Wednesday, March 9, 2022

Pleasure Palace (1979)

In Carter Stevens's Pleasure Palace, recently terminated Big City vice cop Jimmy (Eric Edwards) and his two-bit, ambulance chasing lawyer pal Mike (R. Bolla) are the proud new owners of a brothel, thinly veiled as a massage parlor.

Among their first new hires is Carol (Serena) a streetwise and world-weary call girl who Mike takes an immediate physical and romantic interest in.

Things at the parlor get off to a rocky start with the Fire Marshal threatening to close them indefinitely for a litany of fire hazards. Fortunately, Mike's time on the vice squad taught him how the sausage is made, so he sets to appeasing the Marshal with some companionship (Robyn Byrd and Veri Knotty) and making sure the "village elders" - including the sheriff (Joey Silvera) and judge (Jake Teague) - are kept happy with some champagne, a hot tub, and the attention of another girl on their staff (Lisa Heyman).

Unfortunately for Jimmy and Mike, things get complicated when a couple of heavies, Al (Roger Caine) and Pete (Bobby Astyr), show up on behalf of their crime lord boss, Joe Goodson (Jamie Gillis). After Jimmy and Mike send the goons packing letting them know in no uncertain terms that their boss won't be getting an interest in their business, Goodson strikes back by orchestrating the sexual assault of one of the parlor's employees.

Jimmy and Mike decide to appeal to the town's power base who they expect to be on their side due to the carnal favors they arranged, but are told by the women on their staff that nobody cares if a sex worker is abused. Both the sheriff and judge confirm that sad fact when the men are told that they should try bringing Goodman down when there's evidence that a "real crime" had been committed.

When Goodson graduates from assault to murder, Jimmy and Mike realize the only way they can keep on with their business is by getting rid of Goodson by any means necessary. They hatch a plan to get the drop on him by pretending they're ready to sell out to him, leading to the final confrontation at his compound.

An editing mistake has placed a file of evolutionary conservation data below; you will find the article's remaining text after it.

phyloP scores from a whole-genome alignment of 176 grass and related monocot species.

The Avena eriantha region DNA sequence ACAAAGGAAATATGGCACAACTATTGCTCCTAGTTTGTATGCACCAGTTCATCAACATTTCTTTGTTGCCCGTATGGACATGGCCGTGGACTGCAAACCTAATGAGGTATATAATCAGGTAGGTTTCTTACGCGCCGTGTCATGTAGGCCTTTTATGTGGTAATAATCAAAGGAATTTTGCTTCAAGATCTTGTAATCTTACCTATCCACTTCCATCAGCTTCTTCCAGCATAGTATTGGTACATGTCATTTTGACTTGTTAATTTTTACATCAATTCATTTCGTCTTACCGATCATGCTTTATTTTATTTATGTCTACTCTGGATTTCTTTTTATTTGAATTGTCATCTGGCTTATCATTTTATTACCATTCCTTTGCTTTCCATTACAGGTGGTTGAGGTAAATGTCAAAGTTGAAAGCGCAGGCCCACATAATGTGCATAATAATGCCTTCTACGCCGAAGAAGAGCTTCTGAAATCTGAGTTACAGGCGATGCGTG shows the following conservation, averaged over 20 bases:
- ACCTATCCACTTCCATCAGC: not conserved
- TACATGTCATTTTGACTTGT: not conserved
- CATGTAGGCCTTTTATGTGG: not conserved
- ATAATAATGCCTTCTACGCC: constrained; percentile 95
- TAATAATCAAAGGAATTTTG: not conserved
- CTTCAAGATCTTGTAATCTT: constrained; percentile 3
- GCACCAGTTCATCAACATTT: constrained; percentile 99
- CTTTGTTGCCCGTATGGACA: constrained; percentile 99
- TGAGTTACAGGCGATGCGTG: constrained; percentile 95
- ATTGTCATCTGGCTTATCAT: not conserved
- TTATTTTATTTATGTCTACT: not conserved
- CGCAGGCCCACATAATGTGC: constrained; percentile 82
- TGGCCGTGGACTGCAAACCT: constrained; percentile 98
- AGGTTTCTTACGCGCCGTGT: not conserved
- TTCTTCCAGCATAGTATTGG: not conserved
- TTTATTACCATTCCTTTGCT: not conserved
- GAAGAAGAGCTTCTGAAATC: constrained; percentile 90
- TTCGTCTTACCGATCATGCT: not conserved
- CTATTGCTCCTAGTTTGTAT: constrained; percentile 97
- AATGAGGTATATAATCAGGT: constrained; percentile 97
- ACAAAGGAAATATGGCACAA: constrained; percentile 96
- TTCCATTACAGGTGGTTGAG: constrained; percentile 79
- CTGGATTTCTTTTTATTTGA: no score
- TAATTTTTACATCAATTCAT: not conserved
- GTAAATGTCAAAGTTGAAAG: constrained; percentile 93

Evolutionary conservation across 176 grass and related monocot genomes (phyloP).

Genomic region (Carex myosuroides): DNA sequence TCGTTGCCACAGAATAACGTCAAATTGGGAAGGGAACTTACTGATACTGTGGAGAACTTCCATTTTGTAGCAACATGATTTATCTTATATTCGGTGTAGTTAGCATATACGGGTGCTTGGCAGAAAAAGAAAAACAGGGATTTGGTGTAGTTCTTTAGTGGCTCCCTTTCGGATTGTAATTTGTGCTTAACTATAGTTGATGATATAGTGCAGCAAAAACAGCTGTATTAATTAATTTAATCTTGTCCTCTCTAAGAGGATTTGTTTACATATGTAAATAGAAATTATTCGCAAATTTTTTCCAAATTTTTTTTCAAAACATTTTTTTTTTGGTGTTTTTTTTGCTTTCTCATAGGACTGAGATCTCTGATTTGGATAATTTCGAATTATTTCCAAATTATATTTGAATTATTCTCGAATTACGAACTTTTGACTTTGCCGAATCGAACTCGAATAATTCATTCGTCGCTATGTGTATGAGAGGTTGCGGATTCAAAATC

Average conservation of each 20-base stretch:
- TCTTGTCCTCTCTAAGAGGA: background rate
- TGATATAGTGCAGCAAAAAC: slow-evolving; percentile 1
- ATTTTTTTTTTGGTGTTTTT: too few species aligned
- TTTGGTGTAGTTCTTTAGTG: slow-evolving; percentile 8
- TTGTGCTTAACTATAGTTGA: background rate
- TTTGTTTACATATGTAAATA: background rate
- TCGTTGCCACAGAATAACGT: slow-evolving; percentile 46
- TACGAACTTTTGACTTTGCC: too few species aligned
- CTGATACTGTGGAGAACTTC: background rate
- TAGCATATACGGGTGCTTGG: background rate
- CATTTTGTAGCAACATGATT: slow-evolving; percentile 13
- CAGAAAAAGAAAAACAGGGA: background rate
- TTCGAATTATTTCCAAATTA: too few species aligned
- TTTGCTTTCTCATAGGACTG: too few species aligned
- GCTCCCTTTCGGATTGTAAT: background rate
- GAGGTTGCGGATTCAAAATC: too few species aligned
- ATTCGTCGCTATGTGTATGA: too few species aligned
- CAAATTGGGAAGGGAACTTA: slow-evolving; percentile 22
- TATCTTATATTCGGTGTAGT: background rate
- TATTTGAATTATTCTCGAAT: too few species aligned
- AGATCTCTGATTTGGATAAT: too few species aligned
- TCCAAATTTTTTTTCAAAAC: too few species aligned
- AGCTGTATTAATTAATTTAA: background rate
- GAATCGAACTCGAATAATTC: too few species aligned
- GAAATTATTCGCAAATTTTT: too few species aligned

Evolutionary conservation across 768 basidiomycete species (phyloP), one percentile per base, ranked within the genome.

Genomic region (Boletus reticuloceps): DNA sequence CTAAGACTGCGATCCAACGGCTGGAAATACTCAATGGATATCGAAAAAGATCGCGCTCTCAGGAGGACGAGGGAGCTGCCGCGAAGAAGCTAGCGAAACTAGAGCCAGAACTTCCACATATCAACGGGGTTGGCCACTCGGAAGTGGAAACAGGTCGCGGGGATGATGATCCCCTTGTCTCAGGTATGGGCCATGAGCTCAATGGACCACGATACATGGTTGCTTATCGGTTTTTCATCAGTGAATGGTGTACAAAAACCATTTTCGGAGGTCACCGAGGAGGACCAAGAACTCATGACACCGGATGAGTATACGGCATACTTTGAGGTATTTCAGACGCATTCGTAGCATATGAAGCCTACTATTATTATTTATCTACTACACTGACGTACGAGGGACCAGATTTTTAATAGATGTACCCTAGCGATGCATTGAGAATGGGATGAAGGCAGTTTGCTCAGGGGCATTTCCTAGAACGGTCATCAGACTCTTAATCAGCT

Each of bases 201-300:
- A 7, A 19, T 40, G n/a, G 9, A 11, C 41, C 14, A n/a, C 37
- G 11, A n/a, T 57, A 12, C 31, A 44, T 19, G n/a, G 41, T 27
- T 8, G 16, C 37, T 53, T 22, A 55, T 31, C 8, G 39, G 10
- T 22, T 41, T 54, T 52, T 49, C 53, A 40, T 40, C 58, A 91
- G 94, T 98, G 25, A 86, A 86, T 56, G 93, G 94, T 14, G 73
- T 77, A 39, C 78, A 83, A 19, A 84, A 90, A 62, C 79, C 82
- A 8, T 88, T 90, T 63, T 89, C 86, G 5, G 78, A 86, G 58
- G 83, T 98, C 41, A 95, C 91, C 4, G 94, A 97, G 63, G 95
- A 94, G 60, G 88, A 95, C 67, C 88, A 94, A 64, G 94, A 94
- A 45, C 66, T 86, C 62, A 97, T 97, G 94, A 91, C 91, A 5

I'm really at a loss for why Robert Rimmer would consider this a Collector's Choice. Leads Edwards and Bolla are capable of serious and comedic performances and charm to spare, but none of that's on display here. The story doesn't break any new ground, but it's competent and could have been applied to a film that was lighter and zanier (though the rape and murder would have needed to be jettisoned) or more serious and darker, but it falls, unsatisfyingly, in the middle.

The sex scenes range from bland (Serena/R. Bolla) to unappealing (the Fire Marshal threesome, awkwardly scored by "The Washington Post March"). The Jamie Gillis/Serena scene is the lone exception, though the viewer really needs to be aware of their history, dynamic, and chemistry to temper some of the rougher edges.

Interestingly, for all the screen time Eric Edwards has, he doesn't appear in any of the hardcore. Definitely unexpected. Less unexpected, I guess, though still surprising is that Roger Caine also has a non-sex role. Typically, a scene between Al and Carol would have been cut in with the scene between Pete and the call girl he was with (Erica Havens).

The most (and possibly only) noteworthy part of the film is highlighting the shabby treatment of and lack of protections for sex workers by society, generally, and law enforcement, specifically. I will be flabbergasted if Rimmer mentions that in his review:

[Pleasure Palace] has an interesting story and very good acting by Bolla, Serena, Edwards, and Jamie Gillis...[who] plays his best gangster part ever. Had he gone straight he would have made millions in this kind of role.

Jamie Gillis was very good as Joe Goodson, I'll agree there. For the rest of the acting Rimmer pointed out, in my opinion the performances were squarely average compared to some of the actors' other roles.

It may be due to the substantial break I took from watching and reviewing adult films, or it may be that I'd been spoiled by the flicks that had come up randomly prior to my hiatus, but Pleasure Palace just didn't do it for me. CC250 is the lowest rating I've given a film since restarting Pornonomy, and looking back over the films that have gotten that designation, I'm just as disinclined to revisit them as I am this one, so I guess that's what we've got.

° Had Carter Stevens leaned into the darker aspects of Pleasure Palace, he could have relied on Roger Caine's ability to play a legitimately scary, menacing character, as evidenced by his performance in Taking of Christina. That movie - and Caine in it - were fucking chilling.

° In this film, Veri Knotty does not (knot?) showcase her schticky trick (and inspiration for her name) of tying her labia majora together. I wonder how many films she appeared in without employing her gimmick. Not counting compilations and non-sex roles, she appeared in fewer than 60 features, so checking those is feasible. With a cursory search, I'm guessing she was in a hundred or so loops, but I'll bet she ties herself up in the bold majora-ity of those.


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